SOURCE: Cystinosis Research Foundation

Cystinosis Research Foundation

August 12, 2013 12:56 ET

Cystinosis Research Foundation Awards $1.29 Million in Grants to Find a Cure for Deadly Genetic Disease

IRVINE, CA--(Marketwired - Aug 12, 2013) -  Six grants totaling $1,295,377 were issued to cystinosis researchers investigating better treatments and a cure for the disease by the Cystinosis Research Foundation in its first round of proposals in 2013. Included is funding for additional research on stem cell and gene therapy, which holds the greatest promise to cure the rare, deadly metabolic and genetic disease. Cystinosis afflicts about 500 children and young adults in the United States and 2,000 worldwide.

"A cure is within sight. These new studies will accelerate the research process and will provide the critical data we need to realize our goal of finding a cure for cystinosis. CRF funded research has led to new research discoveries and treatments for cystinosis and as an unexpected, positive result, helped other more prevalent diseases such as Parkinson's and Huntington's disease. We believe that there will be an autologous stem cell trial for patients with cystinosis within three to four years. We are committed to continue to fund research until we find the cure," said Nancy Stack, CRF Trustee and President.

The CRF's spring grants were awarded to research programs at hospitals and universities in the United States and Canada. In the last 11 years the CRF has raised more than $22 million and has funded 108 studies and fellowships in 11 countries. The CRF is the only funding source for bench and clinical investigations of cystinosis worldwide.

"CRF is guided by a Scientific Review Board, a world renowned group of cystinosis experts and scientists who evaluate every research application we receive. Their expertise and leadership ensures that CRF funds only the most promising research studies. These new research projects are important in the sequence of solving the mysteries of this disease," Stack said. The scientific panel is headed by Dr. Corinne Antignac, a Paris researcher who first identified the CTNS gene in 1998. 

Dr. Stéphanie Cherqui, assistant professor Department of Pediatrics, University of California, San Diego, was on Dr. Antignac's team that discovered the cystinosis gene. She is a member of the Scientific Review Board and chairs the CRF Cystinosis Gene Therapy Consortium. Dr. Cherqui's work, in 2009 reversed the disease and halted tissue damage in mice.

Cystinosis is a metabolic disease that slowly destroys every organ in the body, including the liver, kidneys, eyes, muscles, thyroid and brain. There is a medicine, cysteamine that prolongs the children's lives, but there is no cure.

CRF's mission to find a better treatment for cystinosis was realized with the discovery of delayed-release cysteamine by researchers at UC San Diego. In 2008, Raptor Pharmaceuticals bought the worldwide license for the CRF-funded research and completed the necessary clinical trials to bring the drug to market and after years of waiting, Raptor received FDA approval on April 30, 2013. The drug will be sold under the name Procysbi™. In addition, cysteamine and its delayed-release formula is being used in clinical trials for Huntington's disease and NASH, a progressive liver disease.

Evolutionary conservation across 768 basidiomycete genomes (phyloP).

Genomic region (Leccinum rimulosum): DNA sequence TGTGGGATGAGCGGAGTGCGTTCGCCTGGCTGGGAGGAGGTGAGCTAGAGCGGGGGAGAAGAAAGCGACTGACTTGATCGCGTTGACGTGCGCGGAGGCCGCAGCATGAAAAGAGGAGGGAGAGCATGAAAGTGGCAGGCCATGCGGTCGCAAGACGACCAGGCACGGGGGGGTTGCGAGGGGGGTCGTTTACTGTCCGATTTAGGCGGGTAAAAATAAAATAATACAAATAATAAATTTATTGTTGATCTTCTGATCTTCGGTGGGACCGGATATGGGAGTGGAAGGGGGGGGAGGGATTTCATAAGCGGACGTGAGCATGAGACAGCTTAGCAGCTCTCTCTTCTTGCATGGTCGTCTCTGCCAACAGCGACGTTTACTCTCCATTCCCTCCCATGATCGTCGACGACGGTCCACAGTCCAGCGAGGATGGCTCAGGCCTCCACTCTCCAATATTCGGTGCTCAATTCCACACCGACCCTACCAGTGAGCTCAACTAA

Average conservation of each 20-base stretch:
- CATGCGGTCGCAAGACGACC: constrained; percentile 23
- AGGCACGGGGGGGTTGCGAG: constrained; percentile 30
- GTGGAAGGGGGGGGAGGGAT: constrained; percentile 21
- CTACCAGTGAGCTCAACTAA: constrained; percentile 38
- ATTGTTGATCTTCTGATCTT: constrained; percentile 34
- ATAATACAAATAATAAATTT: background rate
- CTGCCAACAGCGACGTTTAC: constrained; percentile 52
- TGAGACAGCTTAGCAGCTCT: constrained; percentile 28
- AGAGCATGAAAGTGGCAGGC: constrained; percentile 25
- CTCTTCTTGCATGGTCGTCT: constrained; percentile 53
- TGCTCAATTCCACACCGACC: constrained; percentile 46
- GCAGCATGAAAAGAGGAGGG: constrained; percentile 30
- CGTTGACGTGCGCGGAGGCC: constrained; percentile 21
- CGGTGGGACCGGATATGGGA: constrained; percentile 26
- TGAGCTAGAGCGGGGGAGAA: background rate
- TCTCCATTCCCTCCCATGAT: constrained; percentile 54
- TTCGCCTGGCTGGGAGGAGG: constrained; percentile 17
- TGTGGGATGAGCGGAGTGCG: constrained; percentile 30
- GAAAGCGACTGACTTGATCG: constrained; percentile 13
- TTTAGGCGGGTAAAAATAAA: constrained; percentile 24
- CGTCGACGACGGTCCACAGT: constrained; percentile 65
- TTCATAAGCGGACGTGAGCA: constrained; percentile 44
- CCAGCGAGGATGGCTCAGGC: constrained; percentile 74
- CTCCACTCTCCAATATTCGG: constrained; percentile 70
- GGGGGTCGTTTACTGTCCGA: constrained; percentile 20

The CRF also has launched the Cure Cystinosis International Registry (CCIR), whose purpose is to consolidate information about cystinosis patients into a single data repository which will help advance research and clinical trials leading to future treatments and cures.

Stack and her husband, Geoffrey, a managing director of the SARES•REGIS Group, an Irvine real estate company, have a daughter, Natalie, 22, with cystinosis.

Every dollar raised by the CRF is committed for medical research. Administrative costs are privately underwritten. For more information, go to


Angela Ballantyne, PhD, Principal Investigator
University of California, San Diego
"Patient-Reported Outcome and Healthy-Related Quality of Life in Adults with Cystinosis: A Study Utilizing the NIH PROMIS"
$44,923 - 1-year grant (February 1, 2013 - January 31, 2014)

Sergio Catz, PhD, Mentor
Gennaro Napolitano, PhD, Fellow
The Scripps Research Institute, La Jolla, California
"Small Molecule Regulators of Vesicular Trafficking to Enhance Lysosomal Exocytosis in Cystinosis"
$74,938 - 1-year grant (October 1, 2013 - September 30, 2014)

Stéphanie Cherqui, PhD, Principal Investigator
University of California, San Diego
"Mechanism of Bone Marrow Stem Cell-Mediated Therapy in the Mouse Model of Cystinosis"
$344,337 - 2-year grant (September 1, 2013 - August 31, 2015)

Stéphanie Cherqui, PhD, Principal Investigator
University of California, San Diego
"Pharmacology/ Toxicology Studies for Gene-Modified Stem Cell Transplantation for Cystinosis"
$499,971 - 3-year grant (September 1, 2013 - August 31, 2016)

Paul Goodyer, MD, Mentor
Emma Brasell, Research Fellow
Montreal Children's Hospital, Canada
"Novel Therapeutic Strategies for Cystinosis"
$25,000 - 1-year grant (September 1, 2013 - August 31, 2014)

Daryl Okamura, MD
Seattle Children's Research Institute, Washington
"Eludicating the Role of Aberrant Macrophage Activation in Nephropathic Cystinosis"
$256,208 -2-year grant (September 1, 2013 - August 31, 2015)

Contact Information

  • Contact:
    Zoe Solsby
    Email Contact
    (949) 223-7610
    Vice President
    Cystinosis Research Foundation